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February 2015
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March 2015

Classic tree and shrub reference goes online

Bean's Trees and Shrubs Online.The five volume Trees and Shrubs Hardy in the British Isles by W. J. Bean, usually referred to simply as “Bean”, is a monumental work running to over 4,000 pages. It does what it says: it describes in detail the woody plants (including climbers) that can reasonably be expected to grow outside in Britain (mostly zone 8, some zone 9).

The four A-Z volumes were last revised almost forty years ago, then a supplement appeared in 1988 (see below, click to enlarge), so it does not include recent classification and name changes and recent introductions. Otherwise, it's impressively comprehensive with good descriptions and boundless information on origins and differences between similar plants. It’s invaluable.

Now you can read it - free.

In the first part of a two part initiative, the International Dendrology Society has published the whole thing – all 4,027 pages of it – online. And it’s free: no charge for access. The original four A-Z volumes plus the supplement are currently priced on at £325/$504. Did I mention that the online version is free?

The new online version is easy to navigate and attractively presented. The next step is adding pictures.

You can read more about it on the excellent blog post by John Grimshaw, who’s been heavily involved with the project - and I see he’s had the same idea of including an image of his five volume set as I did!

Take a look at Bean's Trees and Shrubs online - it's invaluable, and it's free.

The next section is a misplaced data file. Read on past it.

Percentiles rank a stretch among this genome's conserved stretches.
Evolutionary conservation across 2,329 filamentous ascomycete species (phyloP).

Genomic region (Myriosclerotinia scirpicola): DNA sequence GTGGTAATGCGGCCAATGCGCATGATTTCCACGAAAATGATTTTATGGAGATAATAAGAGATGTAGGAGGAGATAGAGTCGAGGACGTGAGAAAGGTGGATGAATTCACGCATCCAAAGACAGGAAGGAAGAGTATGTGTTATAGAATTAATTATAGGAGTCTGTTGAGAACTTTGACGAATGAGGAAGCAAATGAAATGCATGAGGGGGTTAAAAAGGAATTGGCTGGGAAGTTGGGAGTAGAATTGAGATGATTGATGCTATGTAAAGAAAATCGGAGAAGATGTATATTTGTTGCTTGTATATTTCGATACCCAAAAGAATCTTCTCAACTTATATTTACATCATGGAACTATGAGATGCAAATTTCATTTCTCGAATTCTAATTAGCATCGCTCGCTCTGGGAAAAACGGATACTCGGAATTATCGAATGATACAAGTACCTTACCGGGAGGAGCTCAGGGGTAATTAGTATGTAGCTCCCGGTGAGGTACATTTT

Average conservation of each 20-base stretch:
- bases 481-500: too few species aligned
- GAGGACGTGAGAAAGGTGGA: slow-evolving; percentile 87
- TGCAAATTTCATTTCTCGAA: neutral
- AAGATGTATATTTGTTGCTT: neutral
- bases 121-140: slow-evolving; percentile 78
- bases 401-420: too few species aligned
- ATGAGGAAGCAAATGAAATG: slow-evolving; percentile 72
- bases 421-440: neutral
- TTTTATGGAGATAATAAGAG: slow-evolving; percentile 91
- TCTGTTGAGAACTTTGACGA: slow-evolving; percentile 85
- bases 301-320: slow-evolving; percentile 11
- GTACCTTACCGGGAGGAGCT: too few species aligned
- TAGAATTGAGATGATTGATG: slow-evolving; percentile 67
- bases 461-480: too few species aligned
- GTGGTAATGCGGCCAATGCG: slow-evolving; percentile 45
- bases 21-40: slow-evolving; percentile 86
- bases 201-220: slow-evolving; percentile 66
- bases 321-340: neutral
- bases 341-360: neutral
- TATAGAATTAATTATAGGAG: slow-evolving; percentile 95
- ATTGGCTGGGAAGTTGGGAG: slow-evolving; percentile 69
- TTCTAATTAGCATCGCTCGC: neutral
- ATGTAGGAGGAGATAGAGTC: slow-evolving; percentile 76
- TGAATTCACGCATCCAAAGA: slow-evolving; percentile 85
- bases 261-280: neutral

The five volumes of Bean's Trees and Shrubs. Image ©

And what's coming next? Britain's Alpine Garden Society is well into the process of making its invaluable two volume Encyclopaedia Of Alpines available online. It's currently available from for £150/$250.74. You can track the progress of the operation here.

The Philadelphia Flower Show

Jacques Armand International exhibit at the Philadelphia Flower Show. Image ©GardenPhotos.comWe were at the Philadelphia Flower Show on Friday and it was quite an eye opener. Though quite why the country’s best known flower show is held in a dark and dingy exhibition hall when there’s 2ft/60cm of snow on the ground is baffling.

But both the landscapers and the individual exhibitors rose to the occasion, as they have done since 1829, with spring bulbs, orchids, tropical foliage and begonias in particular providing color.

There are two main types of horticultural exhibits: displays of plants staged by landscapers and the competitions for individual plants in staged by home gardeners. The tulips, daffodls and dwarf bulbs staged by Jacques Amand International (left, click to enlarge) and the orchids from Waldor Orchids stood out.